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GOP Senate Trio Backs Sotomayor; McConnell Opposes

Updated: 1:15 p.m.

Sens. Mel Martinez (Fla.) and Olympia Snowe (Maine) joined Sen. Dick Lugar (Ind.) as the first three Republican Senators to endorse the nomination of Supreme Court hopeful Sonia Sotomayor.

As expected, Senate Minority Leader Mitch McConnell (R-Ky.) on Friday announced he would be opposing the nomination.

In a statement posted to his Web site, Lugar said that following a review of her record and testimony to the Judiciary Committee, he decided to back Sotomayor. Lugar is not a member of the Judiciary panel, which wrapped up hearings on Sotomayor on Thursday night.

“I have listened to the testimony of Judge Sonia Sotomayor before the Senate Judiciary Committee, carefully reviewed her public service record and reviewed recommendations from Indiana constituents and colleagues here in the Senate,— Lugar said.

“Judge Sotomayor is clearly qualified to serve on the Supreme Court and … I will vote to confirm Judge Sonia Sotomayor’s nomination to serve as an Associate Justice of the Supreme Court of the United States,— Lugar said.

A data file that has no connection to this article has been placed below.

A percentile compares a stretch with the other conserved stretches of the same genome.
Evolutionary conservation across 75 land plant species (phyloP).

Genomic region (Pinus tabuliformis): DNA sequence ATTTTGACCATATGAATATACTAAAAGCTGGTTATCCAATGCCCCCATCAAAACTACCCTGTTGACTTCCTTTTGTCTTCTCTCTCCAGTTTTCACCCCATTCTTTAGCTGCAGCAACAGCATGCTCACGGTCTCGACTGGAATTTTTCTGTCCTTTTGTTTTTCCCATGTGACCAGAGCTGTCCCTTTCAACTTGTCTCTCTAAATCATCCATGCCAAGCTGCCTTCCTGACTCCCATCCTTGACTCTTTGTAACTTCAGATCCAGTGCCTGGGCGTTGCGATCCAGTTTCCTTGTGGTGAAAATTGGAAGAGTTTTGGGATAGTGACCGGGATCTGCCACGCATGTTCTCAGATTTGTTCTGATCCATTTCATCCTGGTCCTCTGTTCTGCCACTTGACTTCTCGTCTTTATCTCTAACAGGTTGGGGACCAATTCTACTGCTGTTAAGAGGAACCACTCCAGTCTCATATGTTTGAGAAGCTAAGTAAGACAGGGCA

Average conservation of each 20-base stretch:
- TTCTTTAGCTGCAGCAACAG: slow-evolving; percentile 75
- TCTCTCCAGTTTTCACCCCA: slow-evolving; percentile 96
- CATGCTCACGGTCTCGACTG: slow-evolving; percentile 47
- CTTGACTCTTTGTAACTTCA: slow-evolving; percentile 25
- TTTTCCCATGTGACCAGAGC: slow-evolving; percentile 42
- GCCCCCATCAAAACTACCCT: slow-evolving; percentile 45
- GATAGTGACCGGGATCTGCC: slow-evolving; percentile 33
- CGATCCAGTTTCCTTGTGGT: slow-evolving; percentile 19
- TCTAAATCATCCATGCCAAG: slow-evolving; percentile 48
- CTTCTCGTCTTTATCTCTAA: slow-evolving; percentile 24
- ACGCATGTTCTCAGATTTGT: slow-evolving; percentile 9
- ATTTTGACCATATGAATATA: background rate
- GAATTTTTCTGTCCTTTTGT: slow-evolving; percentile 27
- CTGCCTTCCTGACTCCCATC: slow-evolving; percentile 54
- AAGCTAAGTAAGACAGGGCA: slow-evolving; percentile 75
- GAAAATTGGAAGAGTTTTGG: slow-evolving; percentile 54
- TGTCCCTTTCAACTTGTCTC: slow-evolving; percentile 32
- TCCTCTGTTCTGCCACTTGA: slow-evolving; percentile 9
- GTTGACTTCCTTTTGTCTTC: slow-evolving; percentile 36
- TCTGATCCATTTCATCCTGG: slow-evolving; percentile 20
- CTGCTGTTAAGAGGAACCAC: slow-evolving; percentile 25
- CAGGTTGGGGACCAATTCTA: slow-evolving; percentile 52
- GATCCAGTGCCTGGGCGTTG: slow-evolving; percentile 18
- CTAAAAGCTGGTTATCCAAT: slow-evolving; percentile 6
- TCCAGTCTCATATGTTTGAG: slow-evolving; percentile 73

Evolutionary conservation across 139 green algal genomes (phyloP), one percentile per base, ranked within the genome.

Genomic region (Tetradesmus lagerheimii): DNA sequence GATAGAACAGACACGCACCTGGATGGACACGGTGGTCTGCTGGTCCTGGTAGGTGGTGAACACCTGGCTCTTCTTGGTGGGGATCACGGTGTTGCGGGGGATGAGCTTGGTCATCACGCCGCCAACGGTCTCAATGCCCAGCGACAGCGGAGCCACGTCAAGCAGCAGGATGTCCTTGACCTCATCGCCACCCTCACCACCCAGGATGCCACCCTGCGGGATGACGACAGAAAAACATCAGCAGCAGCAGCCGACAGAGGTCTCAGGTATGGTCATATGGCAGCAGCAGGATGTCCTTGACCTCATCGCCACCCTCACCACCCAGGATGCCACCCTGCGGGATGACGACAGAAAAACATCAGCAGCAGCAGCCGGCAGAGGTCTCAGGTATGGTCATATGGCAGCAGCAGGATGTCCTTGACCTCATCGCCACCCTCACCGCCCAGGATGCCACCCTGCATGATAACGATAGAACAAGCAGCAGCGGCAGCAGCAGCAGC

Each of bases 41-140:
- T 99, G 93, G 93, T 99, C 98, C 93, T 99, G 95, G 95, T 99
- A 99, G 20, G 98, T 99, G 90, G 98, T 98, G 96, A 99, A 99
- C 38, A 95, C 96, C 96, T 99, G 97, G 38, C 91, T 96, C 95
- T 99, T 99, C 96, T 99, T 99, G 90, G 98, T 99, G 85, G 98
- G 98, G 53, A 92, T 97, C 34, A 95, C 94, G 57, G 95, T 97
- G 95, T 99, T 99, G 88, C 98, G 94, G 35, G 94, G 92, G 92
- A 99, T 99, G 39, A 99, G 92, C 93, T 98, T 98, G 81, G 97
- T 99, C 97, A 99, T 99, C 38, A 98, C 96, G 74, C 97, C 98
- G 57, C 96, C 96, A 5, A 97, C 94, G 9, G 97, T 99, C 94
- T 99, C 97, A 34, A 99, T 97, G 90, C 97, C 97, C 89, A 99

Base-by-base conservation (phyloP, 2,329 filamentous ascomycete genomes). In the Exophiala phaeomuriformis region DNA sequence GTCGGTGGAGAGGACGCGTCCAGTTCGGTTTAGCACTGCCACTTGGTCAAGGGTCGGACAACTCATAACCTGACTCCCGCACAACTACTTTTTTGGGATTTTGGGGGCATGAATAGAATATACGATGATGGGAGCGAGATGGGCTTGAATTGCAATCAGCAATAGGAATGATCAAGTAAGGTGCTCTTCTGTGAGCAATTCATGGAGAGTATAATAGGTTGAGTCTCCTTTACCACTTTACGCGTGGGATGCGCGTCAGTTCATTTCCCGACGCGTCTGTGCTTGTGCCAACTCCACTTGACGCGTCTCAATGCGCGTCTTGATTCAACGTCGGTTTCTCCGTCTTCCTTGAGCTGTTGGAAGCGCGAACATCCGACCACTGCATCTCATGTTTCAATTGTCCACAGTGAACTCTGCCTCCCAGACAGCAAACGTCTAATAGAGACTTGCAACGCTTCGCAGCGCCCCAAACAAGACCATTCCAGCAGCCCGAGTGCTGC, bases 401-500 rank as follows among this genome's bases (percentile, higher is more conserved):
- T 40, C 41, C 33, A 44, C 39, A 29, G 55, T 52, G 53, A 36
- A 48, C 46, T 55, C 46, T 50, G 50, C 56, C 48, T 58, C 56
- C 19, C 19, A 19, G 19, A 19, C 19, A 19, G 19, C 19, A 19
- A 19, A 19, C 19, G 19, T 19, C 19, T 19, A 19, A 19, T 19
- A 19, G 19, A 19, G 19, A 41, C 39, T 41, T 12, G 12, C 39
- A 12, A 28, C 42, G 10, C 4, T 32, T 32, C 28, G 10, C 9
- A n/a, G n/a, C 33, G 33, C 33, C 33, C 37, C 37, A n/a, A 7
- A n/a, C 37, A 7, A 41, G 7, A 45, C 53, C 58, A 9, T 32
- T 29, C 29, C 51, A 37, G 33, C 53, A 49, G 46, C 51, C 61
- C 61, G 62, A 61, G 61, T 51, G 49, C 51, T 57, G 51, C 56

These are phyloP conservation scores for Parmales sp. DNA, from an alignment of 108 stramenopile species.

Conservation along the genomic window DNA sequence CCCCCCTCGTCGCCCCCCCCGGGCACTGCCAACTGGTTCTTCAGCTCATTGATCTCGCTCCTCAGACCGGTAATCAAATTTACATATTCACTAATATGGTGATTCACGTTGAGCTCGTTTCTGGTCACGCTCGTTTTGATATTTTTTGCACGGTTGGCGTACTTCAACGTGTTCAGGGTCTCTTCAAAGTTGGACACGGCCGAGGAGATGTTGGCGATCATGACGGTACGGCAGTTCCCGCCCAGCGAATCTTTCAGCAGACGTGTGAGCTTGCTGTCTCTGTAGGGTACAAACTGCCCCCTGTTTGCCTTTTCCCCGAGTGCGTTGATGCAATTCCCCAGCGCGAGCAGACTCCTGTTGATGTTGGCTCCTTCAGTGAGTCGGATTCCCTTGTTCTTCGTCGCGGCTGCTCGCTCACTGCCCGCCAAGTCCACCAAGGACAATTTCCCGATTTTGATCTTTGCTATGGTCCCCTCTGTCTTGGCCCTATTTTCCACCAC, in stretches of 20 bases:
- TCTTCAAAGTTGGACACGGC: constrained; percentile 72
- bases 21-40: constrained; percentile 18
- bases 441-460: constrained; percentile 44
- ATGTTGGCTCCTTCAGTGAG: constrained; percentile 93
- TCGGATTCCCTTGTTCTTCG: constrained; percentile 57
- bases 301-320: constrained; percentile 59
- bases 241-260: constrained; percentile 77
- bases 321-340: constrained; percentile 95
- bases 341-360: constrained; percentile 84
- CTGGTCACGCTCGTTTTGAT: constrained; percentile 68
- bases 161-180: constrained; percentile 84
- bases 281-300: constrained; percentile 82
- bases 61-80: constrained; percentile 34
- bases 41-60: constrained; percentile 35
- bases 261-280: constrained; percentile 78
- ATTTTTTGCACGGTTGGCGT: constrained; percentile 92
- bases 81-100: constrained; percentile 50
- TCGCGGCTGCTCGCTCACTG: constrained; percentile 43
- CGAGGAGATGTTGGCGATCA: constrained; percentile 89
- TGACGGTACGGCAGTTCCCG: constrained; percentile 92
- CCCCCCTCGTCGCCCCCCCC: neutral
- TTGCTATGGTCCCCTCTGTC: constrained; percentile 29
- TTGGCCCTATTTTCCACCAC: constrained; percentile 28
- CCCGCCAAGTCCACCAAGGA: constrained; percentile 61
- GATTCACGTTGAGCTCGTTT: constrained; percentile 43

In a statement released a few hours later, Martinez formally backed Sotomayor.

“Given her judicial record, and her testimony this week, it is my determination that Judge Sotomayor is well-qualified to serve as Associate Justice of the United States Supreme Court. … As an Hispanic American, I take great pride in Judge Sotomayor’s historic achievement. Given her qualifications and testimony this week, I intend to vote in favor of her confirmation,— he said.

Although Lugar and Martinez are the first Republican Senators to officially back the nomination, at least one other Republican — Judiciary Committee member Lindsey Graham (S.C.) — all but endorsed Sotomayor during Thursday’s hearing. After emerging as one of her fiercest critics, Graham used his question period Thursday to praise her record and argue that she is not an activist judge.

Also Friday, Sotomayor picked up the endorsement of Sen. Arlen Specter (D-Pa.). Specter, who before bolting the GOP in April was the top Republican on the Judiciary Committee, was also an aggressive questioner of Sotomayor, pressing her throughout the hearings on detailed questions of legal theory and precedent.